Earlier this month, my good friend Bev (of BevsBookBeat) wrote a splendid review for The Immortal Life of Henrietta Lacks that captivated me. I'd heard of the book, and it certainly sparked my interest, but it hadn't caused me to move it up in my book/audiobook stack. Reading Bev's review did just that, and I'm so happy it did. I'm not even going to attempt to cover why it's one of the best books of the year for me, but point you to Bev's written assessment because she covered it better that I ever could:
"This is a non-fiction that reads like fiction~~I read it in three days because I couldn't put it down. I stayed up until 2 in the morning reading it. It was the most fascinating book I have read in a long time and the best book I read this year. This book is so rich in information about science, medicine, and how one person can unknowingly change the world..."I will only say that the scope of the story spans from the microscopic to the colossal (when one comprehends the scale and growth of the HeLa cell line), and that it cuts across race, class, faith, science, family, and the law that touches our everyday lives. Ms. Skloot, in writing her book, is to be commended for what she accomplished in her written history of the lives of Henrietta and her family, and for showing a fair light on the science and medicine most of us take for granted. It is at once an informative, heartbreaking, and powerfully fascinating bit of history that is surprisingly personal.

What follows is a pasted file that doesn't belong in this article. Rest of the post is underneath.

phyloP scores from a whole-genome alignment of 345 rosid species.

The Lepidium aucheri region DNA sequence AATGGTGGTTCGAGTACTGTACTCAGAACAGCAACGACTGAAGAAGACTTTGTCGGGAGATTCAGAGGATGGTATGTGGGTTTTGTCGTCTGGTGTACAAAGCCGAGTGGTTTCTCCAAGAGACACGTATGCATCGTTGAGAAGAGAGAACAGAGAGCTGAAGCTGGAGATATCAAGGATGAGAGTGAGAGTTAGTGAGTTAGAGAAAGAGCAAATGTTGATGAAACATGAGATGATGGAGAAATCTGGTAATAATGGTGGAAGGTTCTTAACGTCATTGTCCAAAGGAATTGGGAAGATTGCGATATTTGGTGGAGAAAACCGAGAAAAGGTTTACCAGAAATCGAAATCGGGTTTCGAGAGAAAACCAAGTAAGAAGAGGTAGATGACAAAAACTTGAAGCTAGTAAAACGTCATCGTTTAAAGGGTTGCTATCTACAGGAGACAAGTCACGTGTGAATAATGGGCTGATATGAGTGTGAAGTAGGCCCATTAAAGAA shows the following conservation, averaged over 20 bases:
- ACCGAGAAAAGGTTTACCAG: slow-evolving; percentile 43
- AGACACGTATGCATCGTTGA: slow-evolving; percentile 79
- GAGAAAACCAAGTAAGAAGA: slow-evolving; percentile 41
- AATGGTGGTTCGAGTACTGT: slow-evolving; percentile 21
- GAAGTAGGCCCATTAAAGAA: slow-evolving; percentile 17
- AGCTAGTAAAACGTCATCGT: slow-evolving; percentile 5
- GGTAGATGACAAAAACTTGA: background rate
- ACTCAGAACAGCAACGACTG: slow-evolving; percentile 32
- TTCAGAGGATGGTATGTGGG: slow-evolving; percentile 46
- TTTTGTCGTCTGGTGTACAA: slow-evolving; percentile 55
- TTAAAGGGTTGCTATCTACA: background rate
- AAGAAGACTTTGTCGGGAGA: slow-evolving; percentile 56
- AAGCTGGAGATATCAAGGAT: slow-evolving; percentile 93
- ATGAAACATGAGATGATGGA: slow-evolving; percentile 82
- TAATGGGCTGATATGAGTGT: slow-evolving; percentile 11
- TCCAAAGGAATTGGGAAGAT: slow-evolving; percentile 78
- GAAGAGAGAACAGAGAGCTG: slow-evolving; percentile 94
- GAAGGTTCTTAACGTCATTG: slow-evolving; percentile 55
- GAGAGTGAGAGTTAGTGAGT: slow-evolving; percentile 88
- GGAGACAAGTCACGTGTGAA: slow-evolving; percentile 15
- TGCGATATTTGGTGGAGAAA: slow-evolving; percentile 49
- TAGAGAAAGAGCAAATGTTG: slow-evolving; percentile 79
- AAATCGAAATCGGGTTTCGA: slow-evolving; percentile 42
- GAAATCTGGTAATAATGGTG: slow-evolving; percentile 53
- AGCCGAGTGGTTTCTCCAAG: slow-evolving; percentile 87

The Random House audiobook that I listened to did the work a deserved justice, as well. Narrators Cassandra Campbell and Bahni Turpin could not have performed their reading any better, or have been better matched to the material, IMO. This is another example of a lightning in a bottle instance for a book and its reader(s) in the audio format. Given the range and diversity of the people set down in the book, and the subject matter, I don't think their delivery and achievement can be underestimated. If you listen to the audiobook, there is segment (involving the news of Henrietta's daughter and the author) that will likely catch you as it did me. I won't spoil it for you, but neither the reader nor the listener could fake their reaction. It is a highly recommended book/audiobook for anyone interested in history and remarkable individuals.